Also the DRAM 32 performs reading and writing of data from and to a memory controller not shown here, through the data (DQ) signal 36.

It is understood that since jitter can be reduced even by the C/A signal 38 having plural bits, such a configuration is suitable for speeding-up thereof.

Setting the receiver to a dejitter input circuit type is suitable even for speeding up of the data signals 36 in a manner similar to the C/A signal 38.

Fifth Preferred Embodiment

A fifth embodiment will be explained using FIG. 12.

Reference numeral 110 indicates a deskew receiver having a jitter control circuit function, according to the present invention. The deskew receiver inputs a data signal 20 connected to a transmission line and a clock signal (φ) 210 therein. The data signal 20 is synchronized with the clock signal 210 and outputted as an output signal 201.

The deskew receiver 110 comprises differential comparators 10 and 11, a variable voltage source 17, a latch 11 and a controller 12.

The data signal 20 is inputted to the differential comparators 10 and 11 and the signals inputted thereto are compared with a reference voltage (VREF0) and a reference voltage (VREF1) respectively. “0” or “1” is outputted as receiver output signals 200 and 209, respectively, according to the magnitude thereof. Here, the reference voltage (VREF1) is supplied from the variable voltage source and determined by a signal outputted from the controller 12. In a data cycle region in which the data signal 20 changes from H to L in which 4 pulses or less are continuous, a selector switch 18 serves so as to select the output signal 209. In a data cycle region in which the data signal changes from L* or H* in which 5 pulses or more are continuous, the selector switch 18 selects the output signal 200. The output signal 209 is brought to a signal 211 via the selector switch 18 and inputted to the latch 11. The output signal 200 of the differential comparator 10 is latched therein. The amount of control of the reference voltage corresponding to each of patterns of input data of the data signal 20 is determined by the controller 12.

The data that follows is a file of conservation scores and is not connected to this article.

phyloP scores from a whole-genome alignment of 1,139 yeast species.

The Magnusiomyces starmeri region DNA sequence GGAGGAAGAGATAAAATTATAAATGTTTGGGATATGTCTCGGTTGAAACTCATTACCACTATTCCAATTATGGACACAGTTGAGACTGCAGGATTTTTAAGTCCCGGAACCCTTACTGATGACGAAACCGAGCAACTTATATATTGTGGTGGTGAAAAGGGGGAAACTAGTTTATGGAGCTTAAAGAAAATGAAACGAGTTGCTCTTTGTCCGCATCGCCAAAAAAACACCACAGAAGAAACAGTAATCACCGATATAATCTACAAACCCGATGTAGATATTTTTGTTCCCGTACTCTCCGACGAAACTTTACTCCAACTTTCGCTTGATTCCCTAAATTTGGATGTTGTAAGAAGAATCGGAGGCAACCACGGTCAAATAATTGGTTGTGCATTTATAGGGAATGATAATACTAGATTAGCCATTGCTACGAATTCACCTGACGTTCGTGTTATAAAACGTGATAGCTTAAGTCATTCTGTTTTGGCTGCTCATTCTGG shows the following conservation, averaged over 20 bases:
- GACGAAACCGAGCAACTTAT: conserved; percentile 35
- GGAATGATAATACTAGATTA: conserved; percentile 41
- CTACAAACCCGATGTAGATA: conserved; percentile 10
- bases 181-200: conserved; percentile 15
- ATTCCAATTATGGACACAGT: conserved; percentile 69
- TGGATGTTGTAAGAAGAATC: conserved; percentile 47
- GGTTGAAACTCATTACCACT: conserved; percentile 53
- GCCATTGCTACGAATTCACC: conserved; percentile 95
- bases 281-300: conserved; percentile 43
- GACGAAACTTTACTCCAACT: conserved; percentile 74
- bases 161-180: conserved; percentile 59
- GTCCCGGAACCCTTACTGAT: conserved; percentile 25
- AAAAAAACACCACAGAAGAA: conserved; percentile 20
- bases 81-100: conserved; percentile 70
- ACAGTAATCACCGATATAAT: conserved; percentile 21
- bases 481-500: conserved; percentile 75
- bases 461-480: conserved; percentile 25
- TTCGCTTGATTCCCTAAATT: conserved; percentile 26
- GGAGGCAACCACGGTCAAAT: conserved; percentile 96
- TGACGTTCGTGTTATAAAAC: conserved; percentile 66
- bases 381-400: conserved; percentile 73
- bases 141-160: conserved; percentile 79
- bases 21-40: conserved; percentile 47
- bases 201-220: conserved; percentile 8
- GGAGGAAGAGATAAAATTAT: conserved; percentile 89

FIG. 13 shows an input waveform of the data signal 20. The horizontal axis indicates the time and the vertical axis indicates the voltage. The input signal of the data signal 20 is plotted by superimposing five waveforms 301 through 305 on one another.

The waveform 301 indicates a waveform having L at which an input data pattern prior to a time T0 continues, and thereafter H continuous till a time T6. Now, the times T0 through T5 indicated by dotted lines indicate cycles of the data inputted to the deskew receiver 110 having the jitter control circuit function. Incidentally, the description of the data pattern of the waveform 301 as (L*H*) conforms to the method shown in the first embodiment. Similarly, the data patterns of the waveform 302 and the like can be represented as (L*HL*) or the like subsequently.

In FIG. 13, the latched input signal results in H during a time interval at which the waveform of the data signal 20, which rises from L* continuous over 5 pulses, crosses the reference voltage VREF0 (1301). When the input waveform falls from the position on the way to the charge of the waveform 301, the latched input signal 211 results in L during the difference between the falling time and the time in which the waveform crosses the reference voltage VREF1 (1302). It is understood that the respective waveforms 302 through 305 respectively have time differences among times at which they cross the VREF0 and VREF1. The time differences are respectively represented as ΔT1 through ΔT4 (or ΔTi) with respect to the waveforms 302 through 305.